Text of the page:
Moore: I'm working on a book of evolution and creationism to try to present a balanced view of those contentious fields, of that contentious altercation.
Erickson: Um … How will you do that, John? Will you take the science point of view?
Moore: No, no. What I have done in the first chapter is the evidential basis for creationism, then the evidential basis for evolution, pointing out that these are two patterns of thought, one based on belief and the other based on confirmable evidence.
Now one can believe whatever he wishes. But there are consequences of what thought pattern you use, depending upon what you are thinking about. Now most of us, most of the time, do not use rational thought to decide, you know, what sort of shirt I'm going to wear today, or things of that sort, or what sort of a necktie I'll have on, or where to go to the movies or anything like that.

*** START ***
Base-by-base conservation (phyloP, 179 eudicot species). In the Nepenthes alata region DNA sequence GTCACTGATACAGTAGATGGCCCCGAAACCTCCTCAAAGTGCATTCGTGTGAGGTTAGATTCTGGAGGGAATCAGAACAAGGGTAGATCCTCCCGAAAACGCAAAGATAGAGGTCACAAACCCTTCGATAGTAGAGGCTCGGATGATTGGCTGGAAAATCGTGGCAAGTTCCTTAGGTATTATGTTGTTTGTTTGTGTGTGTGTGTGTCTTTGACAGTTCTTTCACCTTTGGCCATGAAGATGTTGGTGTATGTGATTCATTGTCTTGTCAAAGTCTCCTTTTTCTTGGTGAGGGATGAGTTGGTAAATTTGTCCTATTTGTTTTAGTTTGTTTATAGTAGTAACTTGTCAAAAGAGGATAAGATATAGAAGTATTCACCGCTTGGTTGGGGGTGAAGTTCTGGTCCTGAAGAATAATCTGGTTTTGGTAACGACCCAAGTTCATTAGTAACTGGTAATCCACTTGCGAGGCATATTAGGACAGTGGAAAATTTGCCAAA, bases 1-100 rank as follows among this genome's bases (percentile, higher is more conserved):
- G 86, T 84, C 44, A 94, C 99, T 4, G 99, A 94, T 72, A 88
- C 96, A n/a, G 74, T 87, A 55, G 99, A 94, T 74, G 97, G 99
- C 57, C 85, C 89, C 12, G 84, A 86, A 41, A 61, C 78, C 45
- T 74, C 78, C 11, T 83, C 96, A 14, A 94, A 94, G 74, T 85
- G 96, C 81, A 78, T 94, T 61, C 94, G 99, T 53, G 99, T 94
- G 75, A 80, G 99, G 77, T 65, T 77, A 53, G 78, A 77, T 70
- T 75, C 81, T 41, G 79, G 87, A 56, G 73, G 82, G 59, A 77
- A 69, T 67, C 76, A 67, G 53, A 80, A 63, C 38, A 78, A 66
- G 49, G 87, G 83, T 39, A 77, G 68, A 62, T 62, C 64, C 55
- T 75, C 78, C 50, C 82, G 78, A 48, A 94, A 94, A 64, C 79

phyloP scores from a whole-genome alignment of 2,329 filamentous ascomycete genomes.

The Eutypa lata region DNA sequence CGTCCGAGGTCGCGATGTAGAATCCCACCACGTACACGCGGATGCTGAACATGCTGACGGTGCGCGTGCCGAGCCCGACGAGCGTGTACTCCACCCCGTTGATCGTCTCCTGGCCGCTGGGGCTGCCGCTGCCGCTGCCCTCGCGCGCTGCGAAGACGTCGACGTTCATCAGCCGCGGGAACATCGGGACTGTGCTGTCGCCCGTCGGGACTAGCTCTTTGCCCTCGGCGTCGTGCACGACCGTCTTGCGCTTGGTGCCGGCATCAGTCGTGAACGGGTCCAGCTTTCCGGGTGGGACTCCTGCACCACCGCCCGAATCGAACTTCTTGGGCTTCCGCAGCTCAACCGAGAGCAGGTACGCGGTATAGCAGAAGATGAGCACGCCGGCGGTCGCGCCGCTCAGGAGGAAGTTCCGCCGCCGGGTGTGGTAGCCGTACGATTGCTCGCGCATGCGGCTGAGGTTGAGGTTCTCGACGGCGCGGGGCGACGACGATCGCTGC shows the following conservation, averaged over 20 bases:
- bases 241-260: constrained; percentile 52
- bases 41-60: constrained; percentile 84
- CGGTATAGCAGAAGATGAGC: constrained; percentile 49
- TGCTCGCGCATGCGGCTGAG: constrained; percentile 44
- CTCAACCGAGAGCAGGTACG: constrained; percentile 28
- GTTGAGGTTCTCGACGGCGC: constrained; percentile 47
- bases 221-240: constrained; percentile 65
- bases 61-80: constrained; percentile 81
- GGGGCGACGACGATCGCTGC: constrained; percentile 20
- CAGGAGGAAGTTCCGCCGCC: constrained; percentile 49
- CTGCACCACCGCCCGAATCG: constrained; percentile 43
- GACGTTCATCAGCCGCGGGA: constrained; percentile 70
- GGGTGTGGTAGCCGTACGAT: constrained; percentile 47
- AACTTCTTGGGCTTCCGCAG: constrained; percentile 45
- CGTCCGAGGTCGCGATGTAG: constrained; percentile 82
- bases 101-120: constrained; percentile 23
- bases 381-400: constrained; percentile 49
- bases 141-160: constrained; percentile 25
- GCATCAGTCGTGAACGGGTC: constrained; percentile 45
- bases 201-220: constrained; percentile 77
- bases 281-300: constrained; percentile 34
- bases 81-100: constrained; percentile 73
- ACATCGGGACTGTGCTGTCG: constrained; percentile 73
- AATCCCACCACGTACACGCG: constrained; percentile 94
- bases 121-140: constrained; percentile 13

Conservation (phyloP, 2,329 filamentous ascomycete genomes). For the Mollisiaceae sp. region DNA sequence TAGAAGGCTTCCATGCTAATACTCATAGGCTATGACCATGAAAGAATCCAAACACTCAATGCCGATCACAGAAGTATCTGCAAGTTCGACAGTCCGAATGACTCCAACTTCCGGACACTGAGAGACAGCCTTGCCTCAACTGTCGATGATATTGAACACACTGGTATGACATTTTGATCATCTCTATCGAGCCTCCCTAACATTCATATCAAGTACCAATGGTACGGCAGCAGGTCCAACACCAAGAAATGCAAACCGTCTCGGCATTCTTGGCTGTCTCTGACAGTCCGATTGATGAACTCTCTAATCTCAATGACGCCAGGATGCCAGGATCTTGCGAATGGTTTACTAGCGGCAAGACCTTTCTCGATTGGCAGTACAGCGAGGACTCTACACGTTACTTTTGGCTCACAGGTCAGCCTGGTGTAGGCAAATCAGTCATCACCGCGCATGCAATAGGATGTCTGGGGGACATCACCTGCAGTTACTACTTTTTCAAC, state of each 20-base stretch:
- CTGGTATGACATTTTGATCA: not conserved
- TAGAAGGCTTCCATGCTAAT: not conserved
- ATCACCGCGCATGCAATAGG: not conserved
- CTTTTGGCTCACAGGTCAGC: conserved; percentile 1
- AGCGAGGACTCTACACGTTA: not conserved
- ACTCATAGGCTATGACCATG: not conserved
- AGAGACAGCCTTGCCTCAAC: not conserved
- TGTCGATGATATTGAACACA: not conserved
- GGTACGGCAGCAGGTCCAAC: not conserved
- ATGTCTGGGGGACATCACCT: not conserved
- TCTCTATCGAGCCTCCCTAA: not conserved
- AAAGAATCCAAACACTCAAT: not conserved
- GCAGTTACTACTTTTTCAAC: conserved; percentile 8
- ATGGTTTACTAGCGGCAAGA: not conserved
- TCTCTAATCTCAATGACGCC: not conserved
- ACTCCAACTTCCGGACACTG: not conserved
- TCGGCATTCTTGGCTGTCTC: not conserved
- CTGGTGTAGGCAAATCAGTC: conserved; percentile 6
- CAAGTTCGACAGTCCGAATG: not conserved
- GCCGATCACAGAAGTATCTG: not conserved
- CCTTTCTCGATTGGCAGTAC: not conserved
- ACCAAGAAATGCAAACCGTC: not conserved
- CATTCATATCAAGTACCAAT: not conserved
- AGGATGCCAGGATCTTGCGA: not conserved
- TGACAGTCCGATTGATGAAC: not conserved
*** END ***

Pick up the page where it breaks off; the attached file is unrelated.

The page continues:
But if you want to advance medicine, if you want to advance the treatment of diseases, things of that sort, it's generally been found that you don't slaughter a calf and burn it on an alter. That's not necessarily the way of curing the problem. And then it's an interesting thing I'm trying to do. Whether I can pull it off remains to be seen.
Erickson: You mentioned cloning earlier. What's your feeling about cloning and the ethics of it?
Moore: That's something that is inevitable. There are all sorts of things that human beings can use information for that is good or bad.
Erickson: Um hmm.
Moore: I think it's unlikely it will ever become widespread …
Erickson: Oh, you do?
Moore: for the simple reason … You see, we already know from animal breeding and things of that sort that if you select horses or cows or chickens or whatever, you can generally get desired characteristics. Well, you can certainly do that with human beings also. But that raises a horror in so many minds, I don't think there's the slightest chance that would happen.